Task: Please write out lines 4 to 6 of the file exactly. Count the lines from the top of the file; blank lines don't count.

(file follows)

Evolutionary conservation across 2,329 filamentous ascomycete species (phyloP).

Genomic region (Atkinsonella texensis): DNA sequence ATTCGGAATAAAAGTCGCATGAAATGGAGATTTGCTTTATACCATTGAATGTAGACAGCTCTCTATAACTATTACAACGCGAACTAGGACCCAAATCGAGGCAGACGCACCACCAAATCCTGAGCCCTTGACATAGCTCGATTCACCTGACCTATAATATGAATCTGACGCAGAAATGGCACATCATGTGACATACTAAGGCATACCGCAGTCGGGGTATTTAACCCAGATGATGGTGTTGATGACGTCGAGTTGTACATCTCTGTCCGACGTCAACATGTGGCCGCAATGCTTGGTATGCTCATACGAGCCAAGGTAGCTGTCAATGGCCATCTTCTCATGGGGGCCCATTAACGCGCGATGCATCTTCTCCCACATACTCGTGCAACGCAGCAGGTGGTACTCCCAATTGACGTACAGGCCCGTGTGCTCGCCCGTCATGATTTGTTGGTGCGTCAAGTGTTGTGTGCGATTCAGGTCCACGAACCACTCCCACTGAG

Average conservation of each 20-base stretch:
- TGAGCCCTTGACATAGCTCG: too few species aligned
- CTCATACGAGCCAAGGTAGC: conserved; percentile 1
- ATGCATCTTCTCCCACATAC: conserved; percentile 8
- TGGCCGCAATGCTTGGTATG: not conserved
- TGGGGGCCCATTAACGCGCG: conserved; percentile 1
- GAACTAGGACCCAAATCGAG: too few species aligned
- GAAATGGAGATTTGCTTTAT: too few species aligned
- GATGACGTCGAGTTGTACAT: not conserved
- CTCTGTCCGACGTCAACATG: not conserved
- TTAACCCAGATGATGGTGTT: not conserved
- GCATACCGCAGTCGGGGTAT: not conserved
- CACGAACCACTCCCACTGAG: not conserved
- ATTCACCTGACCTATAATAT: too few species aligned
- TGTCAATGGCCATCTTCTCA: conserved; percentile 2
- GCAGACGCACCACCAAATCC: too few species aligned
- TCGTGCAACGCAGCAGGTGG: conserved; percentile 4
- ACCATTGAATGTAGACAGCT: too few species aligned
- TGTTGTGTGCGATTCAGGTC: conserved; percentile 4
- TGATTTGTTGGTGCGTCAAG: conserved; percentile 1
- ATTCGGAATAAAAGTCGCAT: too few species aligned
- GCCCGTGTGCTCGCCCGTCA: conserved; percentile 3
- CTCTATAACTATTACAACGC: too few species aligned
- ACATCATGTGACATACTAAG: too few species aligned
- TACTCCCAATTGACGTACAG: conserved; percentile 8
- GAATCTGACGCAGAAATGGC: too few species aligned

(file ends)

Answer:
- TGAGCCCTTGACATAGCTCG: too few species aligned
- CTCATACGAGCCAAGGTAGC: conserved; percentile 1
- ATGCATCTTCTCCCACATAC: conserved; percentile 8